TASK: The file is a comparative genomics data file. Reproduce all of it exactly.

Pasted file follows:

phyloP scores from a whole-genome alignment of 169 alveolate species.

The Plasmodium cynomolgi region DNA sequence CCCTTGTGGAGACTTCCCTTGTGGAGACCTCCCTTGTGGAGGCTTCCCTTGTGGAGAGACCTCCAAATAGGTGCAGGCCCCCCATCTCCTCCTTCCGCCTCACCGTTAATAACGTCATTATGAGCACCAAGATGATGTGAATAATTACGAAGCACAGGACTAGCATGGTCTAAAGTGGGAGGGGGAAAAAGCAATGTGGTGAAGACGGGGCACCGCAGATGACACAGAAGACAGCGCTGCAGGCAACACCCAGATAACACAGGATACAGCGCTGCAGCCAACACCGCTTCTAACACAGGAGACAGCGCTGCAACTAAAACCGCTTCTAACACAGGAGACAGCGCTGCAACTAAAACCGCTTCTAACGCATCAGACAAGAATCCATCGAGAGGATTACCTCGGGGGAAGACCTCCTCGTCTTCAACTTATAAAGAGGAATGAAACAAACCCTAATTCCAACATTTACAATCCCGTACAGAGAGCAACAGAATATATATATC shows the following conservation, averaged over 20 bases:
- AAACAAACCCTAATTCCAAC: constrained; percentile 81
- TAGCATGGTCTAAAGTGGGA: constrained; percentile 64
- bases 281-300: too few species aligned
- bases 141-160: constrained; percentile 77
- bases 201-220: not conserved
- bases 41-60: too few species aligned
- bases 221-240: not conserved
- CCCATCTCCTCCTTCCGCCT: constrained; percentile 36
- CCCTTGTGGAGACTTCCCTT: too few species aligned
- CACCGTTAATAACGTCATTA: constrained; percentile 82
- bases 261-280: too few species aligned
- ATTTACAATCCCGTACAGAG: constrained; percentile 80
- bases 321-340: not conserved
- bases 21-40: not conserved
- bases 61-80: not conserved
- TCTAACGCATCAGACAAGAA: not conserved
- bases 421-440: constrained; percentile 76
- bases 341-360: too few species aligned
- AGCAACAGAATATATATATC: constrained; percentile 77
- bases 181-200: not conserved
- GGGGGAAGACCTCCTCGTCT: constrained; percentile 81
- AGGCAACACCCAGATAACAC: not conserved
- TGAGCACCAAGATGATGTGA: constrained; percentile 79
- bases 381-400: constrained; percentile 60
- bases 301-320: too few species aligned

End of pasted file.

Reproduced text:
phyloP scores from a whole-genome alignment of 169 alveolate species.

The Plasmodium cynomolgi region DNA sequence CCCTTGTGGAGACTTCCCTTGTGGAGACCTCCCTTGTGGAGGCTTCCCTTGTGGAGAGACCTCCAAATAGGTGCAGGCCCCCCATCTCCTCCTTCCGCCTCACCGTTAATAACGTCATTATGAGCACCAAGATGATGTGAATAATTACGAAGCACAGGACTAGCATGGTCTAAAGTGGGAGGGGGAAAAAGCAATGTGGTGAAGACGGGGCACCGCAGATGACACAGAAGACAGCGCTGCAGGCAACACCCAGATAACACAGGATACAGCGCTGCAGCCAACACCGCTTCTAACACAGGAGACAGCGCTGCAACTAAAACCGCTTCTAACACAGGAGACAGCGCTGCAACTAAAACCGCTTCTAACGCATCAGACAAGAATCCATCGAGAGGATTACCTCGGGGGAAGACCTCCTCGTCTTCAACTTATAAAGAGGAATGAAACAAACCCTAATTCCAACATTTACAATCCCGTACAGAGAGCAACAGAATATATATATC shows the following conservation, averaged over 20 bases:
- AAACAAACCCTAATTCCAAC: constrained; percentile 81
- TAGCATGGTCTAAAGTGGGA: constrained; percentile 64
- bases 281-300: too few species aligned
- bases 141-160: constrained; percentile 77
- bases 201-220: not conserved
- bases 41-60: too few species aligned
- bases 221-240: not conserved
- CCCATCTCCTCCTTCCGCCT: constrained; percentile 36
- CCCTTGTGGAGACTTCCCTT: too few species aligned
- CACCGTTAATAACGTCATTA: constrained; percentile 82
- bases 261-280: too few species aligned
- ATTTACAATCCCGTACAGAG: constrained; percentile 80
- bases 321-340: not conserved
- bases 21-40: not conserved
- bases 61-80: not conserved
- TCTAACGCATCAGACAAGAA: not conserved
- bases 421-440: constrained; percentile 76
- bases 341-360: too few species aligned
- AGCAACAGAATATATATATC: constrained; percentile 77
- bases 181-200: not conserved
- GGGGGAAGACCTCCTCGTCT: constrained; percentile 81
- AGGCAACACCCAGATAACAC: not conserved
- TGAGCACCAAGATGATGTGA: constrained; percentile 79
- bases 381-400: constrained; percentile 60
- bases 301-320: too few species aligned